(This article belongs to the Special Issue Advances in Thyroid Carcinoma)
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Review
Radio-Iodide Treatment: From Molecular Aspects to the Clinical View
Cancers 2021, 13(5), 995; https://0-doi-org.brum.beds.ac.uk/10.3390/cancers13050995 - 27 Feb 2021
Cited by 7 | Viewed by 1260
Abstract
Thyroid radio-iodide therapy (RAI) is one of the oldest known and used targeted therapies. In thyroid cancer, it has been used for more than eight decades and is still being used to improve thyroid tumor treatment to eliminate remnants after thyroid surgery, and [...] Read more.
Thyroid radio-iodide therapy (RAI) is one of the oldest known and used targeted therapies. In thyroid cancer, it has been used for more than eight decades and is still being used to improve thyroid tumor treatment to eliminate remnants after thyroid surgery, and tumor metastases. Knowledge at the molecular level of the genes/proteins involved in the process has led to improvements in therapy, both from the point of view of when, how much, and how to use the therapy according to tumor type. The effectiveness of this therapy has spread into other types of targeted therapies, and this has made sodium/iodide symporter (NIS) one of the favorite theragnostic tools. Here we focus on describing the molecular mechanisms involved in radio-iodide therapy and how the alteration of these mechanisms in thyroid tumor progression affects the diagnosis and results of therapy in the clinic. We analyze basic questions when facing treatment, such as: (1) how the incorporation of radioiodine in normal, tumor, and metastatic thyroid cells occurs and how it is regulated; (2) the pros and cons of thyroid hormonal deprivation vs. recombinant human Thyroid Stimulating Hormone (rhTSH) in radioiodine residence time, treatment efficacy, thyroglobulin levels and organification, and its influence on diagnostic imaging tests and metastasis treatment; and (3) the effect of stunning and the possible causes. We discuss the possible incorporation of massive sequencing data into clinical practice, and we conclude with a socioeconomical and clinical vision of the above aspects. Full article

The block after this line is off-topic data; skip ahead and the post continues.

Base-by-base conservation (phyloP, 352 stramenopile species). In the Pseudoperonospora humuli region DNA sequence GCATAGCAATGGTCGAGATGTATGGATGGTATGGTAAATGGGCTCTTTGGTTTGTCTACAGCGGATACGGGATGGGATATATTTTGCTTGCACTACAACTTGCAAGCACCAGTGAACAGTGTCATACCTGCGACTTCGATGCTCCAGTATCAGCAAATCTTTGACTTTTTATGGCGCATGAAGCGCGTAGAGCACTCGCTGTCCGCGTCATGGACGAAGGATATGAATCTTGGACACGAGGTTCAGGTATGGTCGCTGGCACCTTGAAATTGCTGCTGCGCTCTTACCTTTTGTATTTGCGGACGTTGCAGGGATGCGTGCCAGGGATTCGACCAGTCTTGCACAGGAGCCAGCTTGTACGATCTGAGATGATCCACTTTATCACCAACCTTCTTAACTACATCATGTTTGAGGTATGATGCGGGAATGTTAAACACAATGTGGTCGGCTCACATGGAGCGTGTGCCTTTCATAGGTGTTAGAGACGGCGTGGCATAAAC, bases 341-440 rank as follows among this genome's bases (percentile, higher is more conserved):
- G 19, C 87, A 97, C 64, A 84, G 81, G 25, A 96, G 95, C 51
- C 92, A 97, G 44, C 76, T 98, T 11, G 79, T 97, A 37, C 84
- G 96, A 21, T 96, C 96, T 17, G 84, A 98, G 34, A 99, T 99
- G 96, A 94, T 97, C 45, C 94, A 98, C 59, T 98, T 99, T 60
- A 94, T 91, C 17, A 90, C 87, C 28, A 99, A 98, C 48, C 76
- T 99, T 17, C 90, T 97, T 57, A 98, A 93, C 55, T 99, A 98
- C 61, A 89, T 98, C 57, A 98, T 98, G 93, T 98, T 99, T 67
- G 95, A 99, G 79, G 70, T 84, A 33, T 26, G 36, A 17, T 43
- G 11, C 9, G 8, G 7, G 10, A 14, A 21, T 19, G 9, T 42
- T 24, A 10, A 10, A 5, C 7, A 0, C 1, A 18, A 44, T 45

(This article belongs to the Special Issue Advances in Thyroid Carcinoma)